Goddamn This War! (2013)

Goddamn This War! is not a traditional graphic novel. Instead, Jacques Tardi uses it as an illustrated novella, recounting a French World War I veteran’s experiences chronologically. Sometimes there are little stories–most of the pages have three wide panels top to bottom (with occasional exceptions)–and sometimes there’s carryover between them, but more often not. Sometimes the carryover is how Tardi juxtaposes panels on facing pages. This book is really well thought out. Most of War is relentless. From the first page, since the narrator is speaking from after the war, there’s no humor. Tardi doesn’t even allow for sarcastic wit, … Continue reading Goddamn This War! (2013)

New York Mon Amour (2008)

New York Mon Amour is an interesting love letter to eighties New York City. It’s both realistic and fanciful. Jacques Tardi–who only actually writes one of the four stories in Mon Amour–varies his style depending on the story’s tone. The first story, “Cockroach Killer,” written by Benjamin Legrand, is hyper-realistic. The story features a lot of hallucinations and incredible imagery, but Tardi’s New York is better than a photograph. There’s a fumetti postscript and one has to wonder if the photographs were some of Tardi’s reference materials. It’s a great story, full of modern urban intrigue, but also a lot … Continue reading New York Mon Amour (2008)

The Eiffel Tower Demon (1976)

When Tardi opens The Eiffel Tower Demon with a recap of the first Adèle Blanc-Sec episode, I should have known he was going to be incredibly complicated again. It was just so nice to understand exactly what had happened, without all the MacGuffin. But Eiffel Tower eventually reveals that previous story was basically all just MacGuffin for this story. I don’t know if Tardi will be able to keep up the continual unravelling in subsequent episodes; Eiffel Tower has a relatively final ending… with epilogues for some of the supporting cast Tardi would have to revise. This story does reveal … Continue reading The Eiffel Tower Demon (1976)

Pterror Over Paris (1976)

Tardi’s approach, in terms of narrative and plotting, to Pterror Over Paris is surprising. For the entire first act, the reader is left without the expected protagonist. Adèle Blanc-Sec doesn’t initially figure into the story of a newly born pterodactyl terrorizing Paris. The majority of the first act is newspaper reports and small scenes of the dinosaur’s adventures. When it first appears, on the second page, it’s kind of cute (Tardi doesn’t do cute often here and it’s subtle), but it soon turns into a vicious killing machine. A young museum employee basically becomes the protagonist for the first half, … Continue reading Pterror Over Paris (1976)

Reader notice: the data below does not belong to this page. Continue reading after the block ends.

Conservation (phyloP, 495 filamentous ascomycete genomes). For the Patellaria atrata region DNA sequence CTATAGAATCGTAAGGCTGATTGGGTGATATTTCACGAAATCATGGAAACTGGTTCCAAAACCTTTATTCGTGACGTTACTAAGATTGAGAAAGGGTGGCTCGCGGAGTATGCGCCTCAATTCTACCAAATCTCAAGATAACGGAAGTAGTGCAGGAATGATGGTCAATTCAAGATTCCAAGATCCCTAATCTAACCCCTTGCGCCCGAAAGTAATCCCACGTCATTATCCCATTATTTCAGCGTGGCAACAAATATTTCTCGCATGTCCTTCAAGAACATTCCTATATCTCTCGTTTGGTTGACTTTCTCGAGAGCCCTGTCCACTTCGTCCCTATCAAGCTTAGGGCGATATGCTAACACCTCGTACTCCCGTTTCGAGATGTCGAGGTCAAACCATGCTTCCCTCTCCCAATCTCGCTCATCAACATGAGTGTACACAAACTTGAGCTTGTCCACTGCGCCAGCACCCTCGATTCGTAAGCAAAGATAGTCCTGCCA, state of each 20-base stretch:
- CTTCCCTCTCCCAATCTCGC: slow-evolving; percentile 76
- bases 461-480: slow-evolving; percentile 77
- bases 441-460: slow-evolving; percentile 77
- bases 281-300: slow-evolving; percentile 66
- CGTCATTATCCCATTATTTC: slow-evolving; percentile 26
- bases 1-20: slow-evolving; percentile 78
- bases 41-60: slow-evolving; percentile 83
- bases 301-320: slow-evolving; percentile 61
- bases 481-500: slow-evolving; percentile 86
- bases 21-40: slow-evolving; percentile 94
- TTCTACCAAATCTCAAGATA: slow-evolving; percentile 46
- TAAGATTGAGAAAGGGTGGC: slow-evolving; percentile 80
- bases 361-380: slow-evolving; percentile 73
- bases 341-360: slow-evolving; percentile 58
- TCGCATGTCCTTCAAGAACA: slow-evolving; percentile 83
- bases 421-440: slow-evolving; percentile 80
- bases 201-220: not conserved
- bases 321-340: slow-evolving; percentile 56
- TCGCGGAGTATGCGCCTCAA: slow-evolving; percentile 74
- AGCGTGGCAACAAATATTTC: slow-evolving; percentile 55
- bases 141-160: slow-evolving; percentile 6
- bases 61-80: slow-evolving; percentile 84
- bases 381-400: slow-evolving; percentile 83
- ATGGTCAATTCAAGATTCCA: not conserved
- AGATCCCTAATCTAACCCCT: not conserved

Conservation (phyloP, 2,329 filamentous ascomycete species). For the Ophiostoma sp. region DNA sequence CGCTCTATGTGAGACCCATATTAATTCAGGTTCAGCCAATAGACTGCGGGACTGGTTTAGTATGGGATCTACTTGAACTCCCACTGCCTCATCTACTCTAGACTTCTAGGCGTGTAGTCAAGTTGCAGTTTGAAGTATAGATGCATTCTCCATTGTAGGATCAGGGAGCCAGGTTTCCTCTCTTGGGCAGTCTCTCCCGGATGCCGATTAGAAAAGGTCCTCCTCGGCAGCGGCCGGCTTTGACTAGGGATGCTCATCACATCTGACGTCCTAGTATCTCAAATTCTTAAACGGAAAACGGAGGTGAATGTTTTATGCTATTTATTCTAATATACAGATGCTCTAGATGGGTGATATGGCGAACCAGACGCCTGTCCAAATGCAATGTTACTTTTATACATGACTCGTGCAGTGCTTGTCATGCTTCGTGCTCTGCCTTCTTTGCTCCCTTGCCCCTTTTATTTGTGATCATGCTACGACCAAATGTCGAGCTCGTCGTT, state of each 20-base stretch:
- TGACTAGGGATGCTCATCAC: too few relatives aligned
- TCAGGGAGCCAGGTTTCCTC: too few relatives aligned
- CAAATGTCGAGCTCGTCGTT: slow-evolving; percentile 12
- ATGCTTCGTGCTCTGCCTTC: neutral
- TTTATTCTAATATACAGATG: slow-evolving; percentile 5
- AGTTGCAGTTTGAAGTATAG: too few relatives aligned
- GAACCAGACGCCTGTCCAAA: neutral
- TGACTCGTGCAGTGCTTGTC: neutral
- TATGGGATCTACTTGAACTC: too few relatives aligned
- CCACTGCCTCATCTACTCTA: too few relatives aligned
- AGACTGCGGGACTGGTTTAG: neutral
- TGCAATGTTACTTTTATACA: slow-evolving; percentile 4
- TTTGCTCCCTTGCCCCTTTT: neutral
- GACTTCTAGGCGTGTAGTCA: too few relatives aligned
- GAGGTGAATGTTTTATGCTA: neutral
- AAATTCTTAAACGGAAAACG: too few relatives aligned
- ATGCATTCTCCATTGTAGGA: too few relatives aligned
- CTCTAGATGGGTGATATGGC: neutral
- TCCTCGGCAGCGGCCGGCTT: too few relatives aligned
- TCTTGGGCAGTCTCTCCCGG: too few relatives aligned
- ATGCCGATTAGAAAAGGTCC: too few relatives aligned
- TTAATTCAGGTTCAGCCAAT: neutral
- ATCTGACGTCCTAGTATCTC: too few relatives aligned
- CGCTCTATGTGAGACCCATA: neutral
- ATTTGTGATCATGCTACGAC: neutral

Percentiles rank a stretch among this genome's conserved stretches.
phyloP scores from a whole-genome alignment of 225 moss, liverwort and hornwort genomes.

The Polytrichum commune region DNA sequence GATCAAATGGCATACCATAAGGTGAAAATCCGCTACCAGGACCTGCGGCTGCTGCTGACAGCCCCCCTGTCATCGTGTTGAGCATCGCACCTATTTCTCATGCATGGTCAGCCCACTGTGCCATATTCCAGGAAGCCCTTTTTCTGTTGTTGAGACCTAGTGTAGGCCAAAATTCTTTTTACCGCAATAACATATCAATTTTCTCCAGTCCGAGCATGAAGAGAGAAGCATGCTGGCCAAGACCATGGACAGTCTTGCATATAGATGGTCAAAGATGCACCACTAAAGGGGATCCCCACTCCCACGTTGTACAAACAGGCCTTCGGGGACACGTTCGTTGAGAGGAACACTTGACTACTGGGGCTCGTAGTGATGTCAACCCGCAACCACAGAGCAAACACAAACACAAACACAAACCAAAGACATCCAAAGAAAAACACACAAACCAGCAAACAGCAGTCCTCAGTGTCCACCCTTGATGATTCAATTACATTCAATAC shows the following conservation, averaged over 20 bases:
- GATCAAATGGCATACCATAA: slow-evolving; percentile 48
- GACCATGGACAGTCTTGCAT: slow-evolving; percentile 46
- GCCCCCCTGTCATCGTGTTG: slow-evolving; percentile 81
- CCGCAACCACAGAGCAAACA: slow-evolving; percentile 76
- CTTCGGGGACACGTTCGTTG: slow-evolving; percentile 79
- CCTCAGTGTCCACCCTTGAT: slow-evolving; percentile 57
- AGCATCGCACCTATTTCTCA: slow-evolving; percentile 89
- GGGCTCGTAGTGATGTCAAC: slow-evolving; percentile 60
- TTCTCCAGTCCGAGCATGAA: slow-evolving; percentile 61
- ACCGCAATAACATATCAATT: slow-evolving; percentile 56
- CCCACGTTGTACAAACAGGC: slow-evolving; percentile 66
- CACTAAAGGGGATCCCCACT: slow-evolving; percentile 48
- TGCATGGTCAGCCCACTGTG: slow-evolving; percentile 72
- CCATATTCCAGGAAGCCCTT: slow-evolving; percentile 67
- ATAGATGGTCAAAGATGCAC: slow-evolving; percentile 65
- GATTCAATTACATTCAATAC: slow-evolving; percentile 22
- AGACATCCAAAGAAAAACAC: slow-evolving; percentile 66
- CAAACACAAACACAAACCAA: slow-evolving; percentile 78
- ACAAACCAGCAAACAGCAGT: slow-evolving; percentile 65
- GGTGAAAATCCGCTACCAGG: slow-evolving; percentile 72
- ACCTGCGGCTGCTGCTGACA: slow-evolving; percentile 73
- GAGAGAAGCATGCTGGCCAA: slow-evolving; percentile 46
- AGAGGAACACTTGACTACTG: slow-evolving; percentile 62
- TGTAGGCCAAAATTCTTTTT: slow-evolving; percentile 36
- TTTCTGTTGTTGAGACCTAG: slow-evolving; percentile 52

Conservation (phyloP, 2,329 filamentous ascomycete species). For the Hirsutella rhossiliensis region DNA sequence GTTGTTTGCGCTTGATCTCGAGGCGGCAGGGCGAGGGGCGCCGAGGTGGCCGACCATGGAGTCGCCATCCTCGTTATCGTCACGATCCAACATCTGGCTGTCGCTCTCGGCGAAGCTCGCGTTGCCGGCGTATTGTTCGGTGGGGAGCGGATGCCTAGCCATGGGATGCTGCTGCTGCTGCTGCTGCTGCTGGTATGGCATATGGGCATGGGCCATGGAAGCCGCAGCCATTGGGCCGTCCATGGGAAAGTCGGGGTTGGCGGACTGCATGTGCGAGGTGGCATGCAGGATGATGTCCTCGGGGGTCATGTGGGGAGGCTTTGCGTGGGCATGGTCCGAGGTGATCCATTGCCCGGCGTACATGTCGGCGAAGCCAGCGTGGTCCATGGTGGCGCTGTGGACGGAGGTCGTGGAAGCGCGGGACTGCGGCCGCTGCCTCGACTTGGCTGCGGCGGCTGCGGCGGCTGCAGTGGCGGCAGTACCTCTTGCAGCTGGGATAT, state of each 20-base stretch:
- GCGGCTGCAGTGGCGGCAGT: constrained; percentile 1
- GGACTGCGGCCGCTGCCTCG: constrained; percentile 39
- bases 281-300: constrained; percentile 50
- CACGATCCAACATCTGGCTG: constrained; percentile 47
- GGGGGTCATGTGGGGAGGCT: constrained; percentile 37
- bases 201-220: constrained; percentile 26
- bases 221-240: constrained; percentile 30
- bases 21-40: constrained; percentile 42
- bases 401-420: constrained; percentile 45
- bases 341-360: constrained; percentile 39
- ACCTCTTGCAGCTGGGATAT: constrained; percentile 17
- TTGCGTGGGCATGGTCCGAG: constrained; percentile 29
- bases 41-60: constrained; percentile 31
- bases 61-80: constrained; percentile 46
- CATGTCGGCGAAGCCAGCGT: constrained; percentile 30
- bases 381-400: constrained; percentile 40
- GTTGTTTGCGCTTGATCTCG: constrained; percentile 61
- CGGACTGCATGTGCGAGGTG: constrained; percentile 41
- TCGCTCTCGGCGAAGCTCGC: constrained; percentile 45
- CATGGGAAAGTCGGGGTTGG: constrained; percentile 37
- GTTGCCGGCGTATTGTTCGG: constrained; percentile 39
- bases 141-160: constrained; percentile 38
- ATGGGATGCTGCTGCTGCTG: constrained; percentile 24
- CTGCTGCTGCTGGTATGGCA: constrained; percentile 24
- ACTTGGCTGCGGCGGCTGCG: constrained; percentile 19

The Arctic Marauder (1974)

It’s hard to know what to expect from The Arctic Marauder. It opens in the late nineteenth century. Tardi gradually establishes the protagonist–one Jérôme Plumier–who is conveniently on a ship traveling through the Arctic Ocean. The ship discovers a startling shipwreck (on an iceberg) and Plumier is part of the investigating boarding party. Now, it did not occur to me Plumier’s presence was contrived until now, sitting after reading Marauder and trying to explain it. Tardi is wholly convincing in ignoring the contrivance of it. Plumier was the only passenger who the story might involve, making his survival essential for … Continue reading The Arctic Marauder (1974)

120, rue de la Gare (1988)

120, rue de la Gare has enough story for three full narratives. Jacques Tardi is adapting a novel–Leo Malet’s 1943 debut–and it’s unclear how much came from the source material and how much Tardi included because of the setting. As a comic, 120 is historical detective fiction. But when Malet published it… the novel was just a detective novel. One assumes Tardi added a lot of historical details, but also a decidedly negative look at his protagonist. 120‘s hero, private detective Nestor Burma, is rude with his friends and frequently gives expository monologues in public. The people around him watch … Continue reading 120, rue de la Gare (1988)

It Was the War of the Trenches (1982-93)

Tardi jumps around quite a bit in It Was the War of the Trenches, but does follow a general sort of narrative progression. Though the stories–it was originally serialized, with some delay, in anthologies–all feature their own characters and situations, they move forward in time. Even when Tardi resets at one point, the subsequent vignettes resume that progression. The book ends with armistice. To say the book is anti-war is something of an absurd understatement. It’s impossible to imagine a pro-war approach to the first World War, but here Tardi does find some–inspiring poetry and songs from 1915, juxtaposed against … Continue reading It Was the War of the Trenches (1982-93)